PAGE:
The following is a response Mel sent to my post on delusions the other day. I’ve asked her if it’s okay to post here.
Delusions are defined as… an idiosyncratic belief or impression maintained despite being contradicted by reality or rational argument.
Before I begin, I do want to outline the times when I believe that delusions (and I am talking grandiose delusions here) are completely unhelpful in running. It is often unhelpful in a race (particularly a marathon) to have a delusion that you can on this day hold your 5k pace for 42 k. It is also unhelpful (but perhaps easier to recover from) if you think that you can run at you 200m pace for 5 x 1k. Perhaps the worst time to hold a delusion is when there are signs that an injury is emerging. How many times have we ignored that niggle as nothing, believed it is possible to run it off or ignored pain that seems to dissipate during a run but hurts like hell after? Deluding oneself that this will go away without changing something is pretty dangerous. So when are delusions useful and important?
Firstly, there are those times when privately you have imagined or fantasised about achieving a particular time, despite there being no evidence in your training, or previous race performance that you can achieve it, but you hold it anyway. You ignore those calculators that are based on carefully researched formulas and you believe that enthusiasm and spirit will get that goal anyway- and sometimes it does. There are just those days when your delusion come true.. those days where everything goes right. Believing in the delusion helps you to run with it.. and not freak out.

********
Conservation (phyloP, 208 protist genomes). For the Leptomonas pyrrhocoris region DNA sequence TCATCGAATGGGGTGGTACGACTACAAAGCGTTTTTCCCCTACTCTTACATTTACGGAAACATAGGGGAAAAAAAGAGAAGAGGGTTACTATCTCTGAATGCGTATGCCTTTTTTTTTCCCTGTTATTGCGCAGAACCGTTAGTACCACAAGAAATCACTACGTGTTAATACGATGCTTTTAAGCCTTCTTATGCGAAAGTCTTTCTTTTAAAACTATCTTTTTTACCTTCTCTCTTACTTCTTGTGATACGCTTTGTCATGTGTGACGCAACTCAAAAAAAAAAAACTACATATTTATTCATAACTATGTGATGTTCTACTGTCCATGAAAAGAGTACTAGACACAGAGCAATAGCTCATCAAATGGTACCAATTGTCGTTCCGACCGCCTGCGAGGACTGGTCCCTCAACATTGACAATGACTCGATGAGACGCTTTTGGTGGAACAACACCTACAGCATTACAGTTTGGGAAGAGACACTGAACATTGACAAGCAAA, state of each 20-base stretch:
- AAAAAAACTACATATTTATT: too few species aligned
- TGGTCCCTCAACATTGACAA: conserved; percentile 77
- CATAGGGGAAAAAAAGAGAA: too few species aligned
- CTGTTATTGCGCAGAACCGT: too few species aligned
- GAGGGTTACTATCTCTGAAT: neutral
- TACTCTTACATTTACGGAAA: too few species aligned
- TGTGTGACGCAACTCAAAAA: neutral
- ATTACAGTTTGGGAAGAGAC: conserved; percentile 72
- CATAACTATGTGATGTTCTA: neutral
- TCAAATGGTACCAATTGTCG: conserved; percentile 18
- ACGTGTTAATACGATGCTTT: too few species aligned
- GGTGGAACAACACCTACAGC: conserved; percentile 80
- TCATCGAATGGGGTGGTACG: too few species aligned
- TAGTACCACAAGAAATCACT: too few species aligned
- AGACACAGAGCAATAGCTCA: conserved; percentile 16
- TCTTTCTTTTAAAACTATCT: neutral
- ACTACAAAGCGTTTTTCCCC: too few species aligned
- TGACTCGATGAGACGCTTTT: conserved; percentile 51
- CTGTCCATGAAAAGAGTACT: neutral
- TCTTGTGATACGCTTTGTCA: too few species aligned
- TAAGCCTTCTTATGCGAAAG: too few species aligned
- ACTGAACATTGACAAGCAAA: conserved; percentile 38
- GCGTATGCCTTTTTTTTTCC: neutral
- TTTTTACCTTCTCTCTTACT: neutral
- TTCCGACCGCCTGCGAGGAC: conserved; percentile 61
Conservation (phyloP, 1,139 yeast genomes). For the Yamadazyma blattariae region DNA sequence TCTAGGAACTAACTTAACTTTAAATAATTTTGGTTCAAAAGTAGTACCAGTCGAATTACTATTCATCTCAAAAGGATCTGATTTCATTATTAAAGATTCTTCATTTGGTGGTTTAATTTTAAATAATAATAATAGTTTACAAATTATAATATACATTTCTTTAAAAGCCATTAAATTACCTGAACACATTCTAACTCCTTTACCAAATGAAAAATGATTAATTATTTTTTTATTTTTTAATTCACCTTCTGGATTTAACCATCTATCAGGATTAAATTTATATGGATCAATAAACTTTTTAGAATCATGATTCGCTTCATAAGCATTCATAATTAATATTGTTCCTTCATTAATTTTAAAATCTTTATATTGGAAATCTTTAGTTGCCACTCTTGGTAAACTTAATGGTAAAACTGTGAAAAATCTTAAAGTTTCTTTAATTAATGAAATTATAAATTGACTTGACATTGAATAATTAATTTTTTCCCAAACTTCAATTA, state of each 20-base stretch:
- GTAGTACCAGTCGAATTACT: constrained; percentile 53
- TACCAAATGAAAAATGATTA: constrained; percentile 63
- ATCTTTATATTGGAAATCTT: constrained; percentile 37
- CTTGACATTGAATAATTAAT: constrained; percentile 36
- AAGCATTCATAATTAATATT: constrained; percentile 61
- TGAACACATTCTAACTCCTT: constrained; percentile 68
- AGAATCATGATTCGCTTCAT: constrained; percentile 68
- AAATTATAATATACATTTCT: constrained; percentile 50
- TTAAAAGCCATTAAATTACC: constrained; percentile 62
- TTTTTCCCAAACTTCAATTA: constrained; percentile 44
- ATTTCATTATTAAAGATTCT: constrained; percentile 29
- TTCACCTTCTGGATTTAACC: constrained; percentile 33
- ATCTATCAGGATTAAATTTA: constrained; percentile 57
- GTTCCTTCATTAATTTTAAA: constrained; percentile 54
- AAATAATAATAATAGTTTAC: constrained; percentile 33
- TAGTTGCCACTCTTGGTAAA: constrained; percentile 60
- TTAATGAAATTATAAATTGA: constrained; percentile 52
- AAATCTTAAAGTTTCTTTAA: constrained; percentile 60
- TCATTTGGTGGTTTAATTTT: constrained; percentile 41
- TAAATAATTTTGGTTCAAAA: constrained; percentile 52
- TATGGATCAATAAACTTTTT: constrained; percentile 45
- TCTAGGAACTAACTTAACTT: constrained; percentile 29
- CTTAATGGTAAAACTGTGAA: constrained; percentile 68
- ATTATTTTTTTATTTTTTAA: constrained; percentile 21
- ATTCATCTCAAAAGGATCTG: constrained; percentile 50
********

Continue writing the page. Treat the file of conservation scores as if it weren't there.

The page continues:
I agree with you Richard that there is a grey area where delusion/ positive thinking/ambition and visualisation may overlap, but ultimately it started out as a delusion in the strictest sense of the definition. Because some visualisations/ positive thoughts have no evidence to support them. Really, when I said the line “ we need delusions..” what I was really referring to were the times I tell myself in the morning, when it is dark, windy and wet that “There is no other option, you must get up” (because this is of course not true, I am choosing to get up, I could stay in bed). Or “This will be wonderfully refreshing” (when actually it’s fucking miserable), or when I pretend that I am not really tired or that it is not really dark. Or I tell myself that running every day, doing this session will make me a better runner. Yes I know there is some evidence for this, but only when it is followed properly with a proper programme. I make mine up, taking random bits from other people’s, then lie and tell myself that this will help. If I began to look at the evidence I would realise I am doing lots of things wrong, not enough of one thing too much of another. Thinking about what I should be doing may inspire me, or make me feel a bit sad and frustrated at myself, for not being sensible…Ultimately, all these logical thoughts would stop me from getting up and just running.
I also invent stories for myself so that I run my long runs no matter how hungover. I lie deliberately and tell myself that this is really good for me. It probably isn’t. Again this is a belief I held that has no evidence base. Not that I have really looked it up, I just create the belief to do it.